Talk about the Poker community and the name of Thai poker star Phachara Wongwichit resonates louder than ever. A professional player, an influencer and an inspiration to Thailand’s youth, Wongwichit has bagged the titles of many big tournaments. Needless to say, his early indulgence in competitive strategy games played a crucial role in his professional poker career.
We connected with the experienced and pro poker player, Phachara Wongwichit, who significantly contributed in shaping Thai poker, to know more about him, his strategies, his experiences and more. Here’s what he had to share:
What made you take up the proposal of working with a brand like Natural8?
Natural8 is a rapidly growing Asian brand, allowing me to enjoy the geographical proximity of my existing Thailand market. Besides easy operability, Natural8 was already a huge name even before I planned on associating myself with it and provided multiple gaming options. On top of that, I also knew key people inside Natural8, which added to the credibility and trust of this association.
How did you get into poker? What were your early experiences like?
I was always interested in card games, board games and strategy games. So naturally I took a liking to poker from a young age. However, I did not take it seriously until I graduated university. Once my academic liabilities were out of the way, I had a lot of free time to indulge in poker. Subsequently, I started reading books and surfing through online stuff related to poker and how to improve my skills. I started playing micro stakes and then moved to live cash games at local casinos. Eventually I lost the first two or three buy-ins, before building up my bankroll from there without ever looking back.
How do you prepare for a poker tournament? Do you make any changes to your daily routine before you start preparations?
I try to sleep plenty and eat well before a big tournament. But things hardly go as planned when you have money at stake (hahaha). Also, if I haven’t played much recently, then I consider indulging in a few smaller turbo tournaments to warm me up a day prior to major events. I do not try to add any new arsenal to my poker game or strategy right before a tournament. Finally, I consider long term association with the game and not immediate preparatory hacks.
As a professional poker player, you must have made and observed miscalculated moves on a poker table. Which one do you remember vividly?
I had the top three pairs in a PLO game on the turn with 6892 on the board. And then the river came at 7 and in my mind I had made a full- house and shoved all-in thinking it paired the board. I got snap called by a straight, leaving me shaking my head and the tablemates dumb found. Quite unwise of me!
What are the most nail-biting moments that you have lived in your poker career as a professional poker player?
I could still vividly recall the heartbreaks on the big money final tables. However, for happier moments I was really glad to win a single day high roller in Cambodia a month after joining my team to promote poker in Thailand, more so, as I was under pressure to produce a trophy for marketing content and a week earlier had just finished 3rd and 4th in the Red Dragon series in Korea.
Does playing poker for long hours get tiresome? If yes, how do you bounce back?
Yes, it definitely gets tiring. To recoup, I usually take a few days off, just to sleep in, sorting non- poker things out, in general trying not to think about poker for a while. From time to time I’ll take a vacation and plan some activities.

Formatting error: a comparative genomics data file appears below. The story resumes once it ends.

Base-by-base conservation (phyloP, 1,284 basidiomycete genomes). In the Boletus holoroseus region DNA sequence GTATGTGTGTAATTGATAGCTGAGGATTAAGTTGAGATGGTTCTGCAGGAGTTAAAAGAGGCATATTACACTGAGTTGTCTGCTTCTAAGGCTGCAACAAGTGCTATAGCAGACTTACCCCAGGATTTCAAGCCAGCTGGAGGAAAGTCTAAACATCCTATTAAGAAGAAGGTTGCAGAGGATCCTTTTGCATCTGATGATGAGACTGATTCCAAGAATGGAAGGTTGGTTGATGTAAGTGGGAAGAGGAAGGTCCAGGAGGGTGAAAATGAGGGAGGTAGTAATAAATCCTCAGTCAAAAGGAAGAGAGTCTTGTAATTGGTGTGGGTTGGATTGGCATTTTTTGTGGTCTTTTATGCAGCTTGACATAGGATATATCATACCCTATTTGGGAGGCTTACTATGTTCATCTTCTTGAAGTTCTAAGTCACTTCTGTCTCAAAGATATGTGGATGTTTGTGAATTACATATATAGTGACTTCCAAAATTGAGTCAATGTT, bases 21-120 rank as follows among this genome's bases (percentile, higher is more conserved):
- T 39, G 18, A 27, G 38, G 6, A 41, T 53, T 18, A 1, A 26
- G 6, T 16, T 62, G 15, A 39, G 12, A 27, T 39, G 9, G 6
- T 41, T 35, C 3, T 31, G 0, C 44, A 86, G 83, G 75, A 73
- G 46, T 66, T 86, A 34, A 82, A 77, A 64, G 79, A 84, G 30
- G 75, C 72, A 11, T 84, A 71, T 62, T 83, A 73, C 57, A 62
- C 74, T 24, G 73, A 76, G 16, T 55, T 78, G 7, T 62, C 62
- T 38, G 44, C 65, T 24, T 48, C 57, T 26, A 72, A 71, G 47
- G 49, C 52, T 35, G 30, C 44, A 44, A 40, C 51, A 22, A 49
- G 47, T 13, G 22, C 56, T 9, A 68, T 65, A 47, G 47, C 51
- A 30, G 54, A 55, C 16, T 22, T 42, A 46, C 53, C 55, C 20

How does it feel to win so many poker tournaments? Do you have a fixed formula that works for you?
Nothing equals the feeling of coming first and winning the maximum, whilst leaving no money behind (hahaha). But, I don’t have any special secret other than one i.e. more volume equals more results. Of course having skills is more of an advantage and bankroll is a major factor. But in the end, it all comes down to practice.
What advice do you have for budding poker players who wish to become pros?
Firstly, constantly improve your game and try not to think you did everything perfectly or that you have mastered the art. Trust me, it’s not that easy! Secondly, don’t let short term variance fool you, whether it is an upswing or down. Plus, neither let a good run make you think that you are way too good nor a downswing break your motivation or confidence.
You are numero uno in Thailand’s all-time money list, what is that feeling like?
It’s nice but it’s still just a number. Obviously, I expect someone younger and hungrier to overtake me in time. In the meantime, I try to use this position to promote poker in Thailand and show that there is far more to it than just a gambling card game.
Live events are slowly returning, which tournaments are you looking forward to play?
All of them but especially the WSOP in Las Vegas, as it pulls the largest gathering, allowing me to catch up with most of my friends.
Where do you see yourself five years down the line?
Traveling extensively to playing live poker tours, both in a professional capacity and as mildly-competitive recreational outings. Would be nice to see familiar faces and meet new people along the way.
Players like Phachara Wongwichit, who believes that poker is more than a gamble game, are indeed the inspiration for the newbies of the online poker world. His devotion, persistence and hunger to continuously improve his game have shaped him into the pro player he is today.
Q1. Who is your favourite Team Hot colleague?
A1. Soyza and Danny, we are good friends off and on the table.
Q2. Favourite destination to play live poker?
A2. Las Vegas
Q3. Main goal as a poker player?
Q4. One word to describe Natural8 as a brand?
A4. Asia’s number one poker brand
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